A useful metaphor to get your head around the this concept is to think of the curly braces in ES5 as fences, that contain/bind its own this.

When you use this in the callback function of your event bus, this does not refer to your Vue component, but the bus object, which has no count data, so the data you expect to update doesn't.

If you have/want to write ES5 syntax a common workaround (besides binding this as suggested by the accepted answer) is to assign the this keyword to a variable like so:

created: function(){
  var self = this;
  bus.$on('inc', function(num){
    alert(num)
    self.count = num;
  });
}

If you can write ES6, do so whenever possible. You can always compile/transpile down to ES5 with Babel. The accepted answer shows you how by using arrow functions.

Arrow functions work in that case because they do not bind their own this.

To stick with the fence metaphor: imagine the ES6 arrow poking a hole in your function fence, so the outer this can pass through and you can call this as intended.

To learn more about ES6 arrow functions visit: https://developer.mozilla.org/en-US/docs/Web/JavaScript/Reference/Functions/Arrow_functions

1
  • this is the only answer that worked, think due to ES6 strict mode var self = this; is essential otherwise an error is thrown
    – Pixelomo
    Apr 28, 2017 at 9:31
3

This is answered long back, here is my solution using in vue.js-2

main.js

import Vue from 'vue'
import App from './App'

export const eventBus = new Vue({
  methods:{
    counter(num) {
      this.$emit('addNum', num);
    }
  }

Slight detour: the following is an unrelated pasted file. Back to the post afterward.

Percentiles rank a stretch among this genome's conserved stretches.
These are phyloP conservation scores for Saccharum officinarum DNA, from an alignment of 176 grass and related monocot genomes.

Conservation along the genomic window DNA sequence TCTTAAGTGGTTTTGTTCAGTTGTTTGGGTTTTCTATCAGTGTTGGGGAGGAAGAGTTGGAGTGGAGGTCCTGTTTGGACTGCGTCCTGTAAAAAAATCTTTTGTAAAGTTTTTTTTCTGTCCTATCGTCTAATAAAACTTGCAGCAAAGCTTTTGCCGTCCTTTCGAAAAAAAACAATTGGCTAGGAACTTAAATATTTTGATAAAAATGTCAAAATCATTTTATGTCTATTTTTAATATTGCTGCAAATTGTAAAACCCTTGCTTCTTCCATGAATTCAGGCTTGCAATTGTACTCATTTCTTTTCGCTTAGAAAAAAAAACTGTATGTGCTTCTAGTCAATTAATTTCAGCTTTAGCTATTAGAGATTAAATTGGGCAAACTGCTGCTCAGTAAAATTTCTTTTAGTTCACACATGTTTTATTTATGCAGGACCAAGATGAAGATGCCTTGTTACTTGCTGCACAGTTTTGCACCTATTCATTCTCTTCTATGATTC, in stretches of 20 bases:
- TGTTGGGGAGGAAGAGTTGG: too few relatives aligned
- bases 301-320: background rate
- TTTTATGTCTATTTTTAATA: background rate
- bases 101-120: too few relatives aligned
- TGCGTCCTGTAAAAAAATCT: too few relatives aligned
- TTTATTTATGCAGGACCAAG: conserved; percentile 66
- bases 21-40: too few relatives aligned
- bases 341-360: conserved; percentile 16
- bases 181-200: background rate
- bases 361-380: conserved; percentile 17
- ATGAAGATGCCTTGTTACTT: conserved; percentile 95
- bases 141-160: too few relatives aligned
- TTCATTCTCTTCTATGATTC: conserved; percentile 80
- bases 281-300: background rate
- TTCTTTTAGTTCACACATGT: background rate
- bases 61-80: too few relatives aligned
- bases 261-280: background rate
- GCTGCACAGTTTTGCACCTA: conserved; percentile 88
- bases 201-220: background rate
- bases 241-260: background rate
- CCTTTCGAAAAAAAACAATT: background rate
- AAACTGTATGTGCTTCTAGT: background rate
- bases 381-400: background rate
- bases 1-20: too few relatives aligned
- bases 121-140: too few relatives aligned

});

new Vue({
  el: '#app',
  template: '<App/>',
  components: { App }
});

comp1.vue

//Calling my named export
import { eventBus } from '../../main'
<template>
  <div>
    <h1>{{ count }}</h1>
    <button @click="counterFn">Counter</button>
  </div>
</template>

<script>
  import { eventBus } from '../../main'

  export default {
    name: 'comp-one',
    data() {
      return {
        count: 0
      }
    },
    methods: {
      counterFn() {
        eventBus.counter(this.count);
      }
    },
    created() {
      eventBus.$on('addNum', () => {
        this.count++;
      })
    }
  }
</script>
2
  • 2
    it's better to not have methods in EventBus because it's global and will break encapsulation in this case. Just use emit and on with empty EventBus vue instance. That's all. Jan 30, 2018 at 12:44
  • 2
    @OlegAbrazhaev I agree with you, and these days I am doing just like what you said.
    – Syed
    Jan 30, 2018 at 17:20
1

How about this? Assume Vue.js 2.

Create a reusable Event-Bus component and attach it to Vue via plugin pattern:

// ./components/EventBus.vue
import Vue from 'vue'
export const EventBus = new Vue()

// ./plugins/EventBus.js
export default {
  install(Vue) {
    const { EventBus } = require('../components/EventBus')
    Vue.prototype.$bus = EventBus
  }
}

// ./main.js
import EventBus from './plugins/EventBus'
Vue.use(EventBus)

Then, you can do anywhere in your code: this.$bus.$emit('some-event', payload)

As a side note, try to utilize the Event-Bus pattern as last resort.